Real Estate Broker
The Real Poop
You own nothing. You are just the lubricant, the WD-40 at war with friction in buying. Nervous buyers; frustrated sellers. Banks loathe lending money. In the end, you hold a lot of hands—and get handsomely paid for the pleasure.
"Let me show you the dining room. You're going to love the space. Imagine Thanksgiving dinners here. Luxury. Ahhh, the ambiance,” Mort Gage says to his clients as he ushers them through the inlaid panels from Brazil. Many rare trees died for this dining room.
"I'm a little concerned about the house not having a roof," Mr. Klient says to his wife.
"Easy fix. A few carpenters, some hammers, and nails and you're all buttoned up."
A big commish was on the line—Mort knew how to sell.
And real estate brokers can sell ice to an Eskimo. Well, good ones can. And in this cut-throat business, only the good survive. The rest get eaten.
Real Estate brokers are savvy, personable, and professional people who own a lot of suits and drive nice (tax deductible) cars. Real estate brokers differ from agents. While brokers perform many of the duties of agents (help clients buy, sell, or rent properties), they have a broker's license that allows them to operate their own real estate business. Real estate businesses help agents with their branding, advertising, and transactions. Likewise, brokers can appraise properties and manage real estate agents. So what are the benefits to being a broker?
Conversely, an agent just sells for a commission—that is, the brokerage employs the agent and in most of the world, realtors wear both hats.
Once a real estate agent, always a real estate agent. If you become a broker, you get to manage your own company and make more money, because you have sales agents selling property. Brokers make their money by taking a commission from whatever property was sold, bought, or rented, or earning a percentage of an agent's commission. Commissions vary based on the price of the property. Most commissions these days are 5% to 6% percent. And going down—the Internet has made house shopping dramatically easier from what it was in 1990.
That commission is then split between buyer's agent and seller's agent. The "average" real estate broker makes around $55k dollars a year. But obviously the good ones make vastly more dough than that, and there are many who, in lean times, go a full year or more with NO sales => no commissions => no money. Hence the average being low. In boom times, real estate agents make serious bank—they just have to know how to put nuts away for long winters that inevitably come when the market is tight and nothing is selling.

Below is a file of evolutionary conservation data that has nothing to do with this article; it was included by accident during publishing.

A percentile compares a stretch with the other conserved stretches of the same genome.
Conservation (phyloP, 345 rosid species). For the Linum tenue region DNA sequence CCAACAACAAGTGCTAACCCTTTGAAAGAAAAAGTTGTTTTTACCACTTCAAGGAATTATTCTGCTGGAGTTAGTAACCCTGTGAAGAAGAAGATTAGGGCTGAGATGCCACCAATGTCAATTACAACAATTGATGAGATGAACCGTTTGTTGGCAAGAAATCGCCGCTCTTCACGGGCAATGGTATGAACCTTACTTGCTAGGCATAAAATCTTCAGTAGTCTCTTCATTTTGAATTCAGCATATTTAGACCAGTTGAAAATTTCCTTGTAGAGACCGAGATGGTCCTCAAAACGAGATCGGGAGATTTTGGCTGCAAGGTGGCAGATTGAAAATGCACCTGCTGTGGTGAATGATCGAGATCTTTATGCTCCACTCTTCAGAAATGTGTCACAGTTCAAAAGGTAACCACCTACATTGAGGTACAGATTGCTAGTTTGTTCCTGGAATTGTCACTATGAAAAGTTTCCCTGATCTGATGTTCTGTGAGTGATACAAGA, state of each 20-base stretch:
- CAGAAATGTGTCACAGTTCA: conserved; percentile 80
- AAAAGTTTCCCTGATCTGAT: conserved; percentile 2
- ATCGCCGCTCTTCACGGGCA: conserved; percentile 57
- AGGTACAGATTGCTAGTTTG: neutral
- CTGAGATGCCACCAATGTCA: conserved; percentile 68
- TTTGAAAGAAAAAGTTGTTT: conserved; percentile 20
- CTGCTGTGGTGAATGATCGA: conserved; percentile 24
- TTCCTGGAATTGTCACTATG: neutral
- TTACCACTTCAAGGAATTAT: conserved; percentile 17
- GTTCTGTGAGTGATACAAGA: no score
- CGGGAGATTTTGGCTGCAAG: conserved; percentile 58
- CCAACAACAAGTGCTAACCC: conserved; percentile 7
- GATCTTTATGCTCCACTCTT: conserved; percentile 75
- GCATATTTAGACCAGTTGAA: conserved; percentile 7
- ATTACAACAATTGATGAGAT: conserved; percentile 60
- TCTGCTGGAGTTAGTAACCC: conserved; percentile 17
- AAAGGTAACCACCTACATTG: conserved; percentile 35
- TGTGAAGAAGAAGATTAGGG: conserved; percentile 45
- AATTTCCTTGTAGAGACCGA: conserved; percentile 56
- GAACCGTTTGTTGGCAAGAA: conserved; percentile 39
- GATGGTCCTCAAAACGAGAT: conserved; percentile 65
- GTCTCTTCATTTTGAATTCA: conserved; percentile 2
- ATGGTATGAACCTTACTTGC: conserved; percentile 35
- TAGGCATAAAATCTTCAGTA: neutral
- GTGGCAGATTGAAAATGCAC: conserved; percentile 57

How does the process work?
First, a seller decides they want sell their home. Then they contract a "listing broker." The broker writes a contract or listing agreement that states the agreed upon set fee (commission rate) for the sale. In exchange, the broker markets and sells the property (on their own nickel—that is, they buy their own media, etc.). The broker uploads the listing data to the MLS (Multiple Listings Service) and contacts other brokerage companies or "buyer brokers" working with buyers.
Usually, there’s a pre-open open house just for realtors where really awesome lox and bagels are served.
If a "buyer broker" finds someone who wants to buy the property, the "listing broker" splits the commission with the "buyer broker." Generally, both brokers get a 3% commission, more or less.
A broker's take home money depends to some extent on whether houses are selling like hot cakes. The process is, however, laden with friction. That is, when the market is hot, people get their real estate license and the field is flooded with agents, which limits how many properties a broker or agent can sell. Additionally, inventory dries up and there simply aren’t homes available to meet demand. Conversely, when the market is cold, there are fewer people to compete with so a broker can sell more houses even if it’s more difficult. Realtors like a balanced market in one form or another.
So how difficult is it to sell a house?
Generally speaking, it’s really difficult your first year in the real estate biz. Actually, it takes about a year for real estate agents to get clients from referrals from former clients. To be a broker, you need to earn a broker's license. Licensing requirements differ from state to state. Typically, you need to be at least 18, complete a certain number of hours of real estate courses, have one to three years of experience as a real estate agent and pass an exam. If you get a license in California, it will not transfer to Pennsylvania. Those who move must contact their state's real estate licensing commission to find out if their broker's license is valid in the state.
And in most states, if you're a licensed lawyer, you are automatically qualified to sell a home as long as you are attached to a licensed brokerage. That is, the law degree "exempted" you from your real estate agent's exam.
The job outlook for real estate brokers is decent. The field should continue to grow in volume—but commissions should shrink. And think about it: If you're selling a home for $400,000, do you really need to pay 5% or $20,000 to a broker who will likely spend 50 quality hours selling it? Is their time really worth $400 an hour? With the Internet, price pressures on their once-usurious commissions should bring the spreads down.
If you like working for yourself, love the roller coaster ride of the real estate market, enjoy working with people, and own a lot of suits, the life of a real estate broker may be for you.